Amir Khan fights in the UK for the first time in two years when he takes on Julio Diaz at the Motorpoint Arena in Sheffield on April 27, but the Bolton boxer has admitted that his party lifestyle out of the ring and his kamikaze fighting approach in it was only going to shorten a career that had promised so much.
Khan now 26, admitted the lure of A-list celebrity circuit in LA had started to affect his boxing career, which prompted a switch from trainer Freddie Roach at the Wildcard gym in the city to Virgil Hunter at his Oakland Gym in California, and the former light-welterweight world champion has spoken about his decision to leave Roach’s Los Angeles gym in order to distance himself from a lifestyle that was only ever going to be detrimental to his hopes of again retaining the world championship.
“I blame myself because I could have done things differently. At the Wild Card, it was all about showing how brave you are. It’s a famous gym and you’re always on show. Things were wrong, but I never picked up on them,” Khan told the Daily Mail.
“Being world champion, you didn’t want to look stupid, or look like an ordinary fighter, or that some kid could come along and beat you up in sparring. At the Wild Card, I used to have wars with everyone.
“Stars like Mark Wahlberg, Mickey Rourke, Snoop Dog, Sugar Ray Leonard, even Lennox Lewis, came to see me train. You think you’ve made it. I used to put on a performance. They want to be your friend, but I now know it takes away from what got you there in the first place: boxing.”
Khan split with Roach in September last year after back-to-back defeats to Lamont Peterson and then the devastating stoppage against Danny Garcia, believing that he needed to leave the party scene to concentrate on reviving his faltering boxing career.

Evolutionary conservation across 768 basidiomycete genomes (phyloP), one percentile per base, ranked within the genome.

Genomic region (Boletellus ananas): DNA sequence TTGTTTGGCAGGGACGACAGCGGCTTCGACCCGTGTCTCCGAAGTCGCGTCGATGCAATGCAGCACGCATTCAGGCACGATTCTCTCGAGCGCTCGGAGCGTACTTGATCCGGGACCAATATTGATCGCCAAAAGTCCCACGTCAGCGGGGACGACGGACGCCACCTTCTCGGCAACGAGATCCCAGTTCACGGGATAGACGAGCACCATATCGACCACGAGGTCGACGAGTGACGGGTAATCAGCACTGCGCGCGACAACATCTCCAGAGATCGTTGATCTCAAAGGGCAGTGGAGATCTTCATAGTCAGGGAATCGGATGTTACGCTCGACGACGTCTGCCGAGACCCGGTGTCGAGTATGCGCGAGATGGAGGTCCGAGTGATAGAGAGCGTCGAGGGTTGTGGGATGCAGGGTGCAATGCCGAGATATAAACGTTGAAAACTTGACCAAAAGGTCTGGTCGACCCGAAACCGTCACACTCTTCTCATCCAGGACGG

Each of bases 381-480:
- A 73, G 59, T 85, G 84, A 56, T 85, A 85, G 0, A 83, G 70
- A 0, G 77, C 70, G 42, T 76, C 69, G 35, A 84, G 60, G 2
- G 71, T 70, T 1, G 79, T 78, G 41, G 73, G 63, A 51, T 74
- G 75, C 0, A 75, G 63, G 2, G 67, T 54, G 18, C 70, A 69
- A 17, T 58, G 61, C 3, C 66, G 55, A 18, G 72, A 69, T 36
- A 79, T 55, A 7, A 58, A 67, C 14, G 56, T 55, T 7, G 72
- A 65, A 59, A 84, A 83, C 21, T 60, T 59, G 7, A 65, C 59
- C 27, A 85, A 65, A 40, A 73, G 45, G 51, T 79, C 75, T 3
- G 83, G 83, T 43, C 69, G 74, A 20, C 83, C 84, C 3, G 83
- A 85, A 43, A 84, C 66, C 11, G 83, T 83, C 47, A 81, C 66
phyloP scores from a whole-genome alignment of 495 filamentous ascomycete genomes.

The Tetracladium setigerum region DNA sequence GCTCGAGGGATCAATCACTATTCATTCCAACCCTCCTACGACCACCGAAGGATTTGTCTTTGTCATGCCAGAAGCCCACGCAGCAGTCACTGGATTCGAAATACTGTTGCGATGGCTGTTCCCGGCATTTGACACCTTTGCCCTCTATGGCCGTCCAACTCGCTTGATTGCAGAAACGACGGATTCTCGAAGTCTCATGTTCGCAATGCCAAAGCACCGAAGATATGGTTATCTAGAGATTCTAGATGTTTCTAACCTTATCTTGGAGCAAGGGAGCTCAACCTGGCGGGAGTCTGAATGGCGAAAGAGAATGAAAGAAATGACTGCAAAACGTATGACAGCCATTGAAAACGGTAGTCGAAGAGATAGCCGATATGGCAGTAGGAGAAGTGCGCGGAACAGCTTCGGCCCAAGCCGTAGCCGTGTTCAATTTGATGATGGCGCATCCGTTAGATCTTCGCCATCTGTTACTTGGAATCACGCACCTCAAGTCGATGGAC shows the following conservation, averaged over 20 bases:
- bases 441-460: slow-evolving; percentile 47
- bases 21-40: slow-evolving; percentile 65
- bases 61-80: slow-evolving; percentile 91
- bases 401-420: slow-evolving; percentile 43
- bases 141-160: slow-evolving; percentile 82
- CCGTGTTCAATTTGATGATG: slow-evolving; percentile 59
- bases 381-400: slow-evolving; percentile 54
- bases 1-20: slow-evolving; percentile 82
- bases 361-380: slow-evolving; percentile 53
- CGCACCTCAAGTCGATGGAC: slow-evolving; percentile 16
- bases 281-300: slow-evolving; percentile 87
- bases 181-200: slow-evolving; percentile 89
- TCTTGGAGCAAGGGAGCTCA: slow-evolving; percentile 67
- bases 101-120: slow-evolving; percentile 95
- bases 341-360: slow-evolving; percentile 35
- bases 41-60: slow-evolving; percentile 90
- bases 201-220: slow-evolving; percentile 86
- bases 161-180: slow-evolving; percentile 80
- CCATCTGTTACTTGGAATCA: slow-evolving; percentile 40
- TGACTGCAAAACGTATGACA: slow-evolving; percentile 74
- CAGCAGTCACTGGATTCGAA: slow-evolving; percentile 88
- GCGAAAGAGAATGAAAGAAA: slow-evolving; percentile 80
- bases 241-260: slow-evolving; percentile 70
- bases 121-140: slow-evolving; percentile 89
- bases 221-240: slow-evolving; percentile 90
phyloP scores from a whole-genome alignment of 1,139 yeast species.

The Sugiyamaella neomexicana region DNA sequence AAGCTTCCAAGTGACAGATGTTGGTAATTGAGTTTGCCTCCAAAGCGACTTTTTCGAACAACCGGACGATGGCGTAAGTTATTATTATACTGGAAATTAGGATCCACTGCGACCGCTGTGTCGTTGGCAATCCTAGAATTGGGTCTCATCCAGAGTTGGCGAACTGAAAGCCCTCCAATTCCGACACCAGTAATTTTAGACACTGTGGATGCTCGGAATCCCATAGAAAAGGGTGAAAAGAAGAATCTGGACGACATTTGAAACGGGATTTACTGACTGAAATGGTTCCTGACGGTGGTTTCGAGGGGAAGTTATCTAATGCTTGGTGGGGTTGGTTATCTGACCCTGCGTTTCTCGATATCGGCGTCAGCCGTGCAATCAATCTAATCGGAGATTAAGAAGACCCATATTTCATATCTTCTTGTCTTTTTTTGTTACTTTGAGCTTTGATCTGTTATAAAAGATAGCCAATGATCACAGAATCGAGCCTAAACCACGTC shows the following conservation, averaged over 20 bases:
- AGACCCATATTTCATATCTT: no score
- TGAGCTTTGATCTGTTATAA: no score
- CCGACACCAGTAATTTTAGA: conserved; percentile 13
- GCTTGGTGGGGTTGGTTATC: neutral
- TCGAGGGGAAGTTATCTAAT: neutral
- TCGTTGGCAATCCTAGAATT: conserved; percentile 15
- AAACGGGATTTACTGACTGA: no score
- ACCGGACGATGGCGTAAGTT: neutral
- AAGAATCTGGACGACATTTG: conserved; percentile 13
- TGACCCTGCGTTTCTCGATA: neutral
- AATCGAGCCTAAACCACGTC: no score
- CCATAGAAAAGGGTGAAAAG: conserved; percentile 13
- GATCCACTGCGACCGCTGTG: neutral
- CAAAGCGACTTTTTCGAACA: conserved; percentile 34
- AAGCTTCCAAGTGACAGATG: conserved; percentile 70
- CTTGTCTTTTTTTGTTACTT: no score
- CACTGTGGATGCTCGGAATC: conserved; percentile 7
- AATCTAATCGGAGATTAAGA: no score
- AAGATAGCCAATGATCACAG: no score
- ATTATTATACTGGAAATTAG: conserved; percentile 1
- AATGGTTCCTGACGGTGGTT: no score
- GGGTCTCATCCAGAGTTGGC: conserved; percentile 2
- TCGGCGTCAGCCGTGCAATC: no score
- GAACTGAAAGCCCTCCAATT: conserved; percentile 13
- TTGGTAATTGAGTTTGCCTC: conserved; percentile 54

“At the last camp for the Garcia fight, I went to four parties, It’s not me. But then you’d be seen mixing with A-list celebrities, like Jennifer Lopez, and they all say nice things,” Khan said.
“You think, ‘Wow, they know me’. You see people on television and you remember they’d spoken to you at a party. But I also know that it’s a story of boxers down the years.
“Normally, I’m a very humble man. But when people come over and say there’s this party happening and people like yourself should be there, it’s a big thing, it does change you.
“If I had stayed in Los Angeles, I could have become a big-time Charlie.”
There is no doubt that Freddie Roach is a world class trainer and added good things to Amir’s game, but sometimes it is just a case of horses for courses and the move over to Hunter seems to have been exactly what the Bolton lad needed before it was too late. The fight with former world champion Diaz is a test he must overcome if he is ever to rule as king of his weight class again and Khan feels that his new coach has instilled in him a new found discipline.
“Virgil looked at me and said, ‘Why the hell are you stood there? It only takes one shot to get through a gap. Think. Move away. Get your boxing head on’,” Khan said. “No one ever told me off like that before.
“He’s disciplined, he’s teaching me. He’s made me a different fighter defensively. I shouldn’t have been getting caught as I was. He said he didn’t understand why I always went to war.
“He drilled into me that if I continued to fight like that I’d always be one punch away from getting hurt. Sometimes, being too ballsy is a bad thing. He’s shown me it’s better beating my opponent up instead of wanting to knock him out.”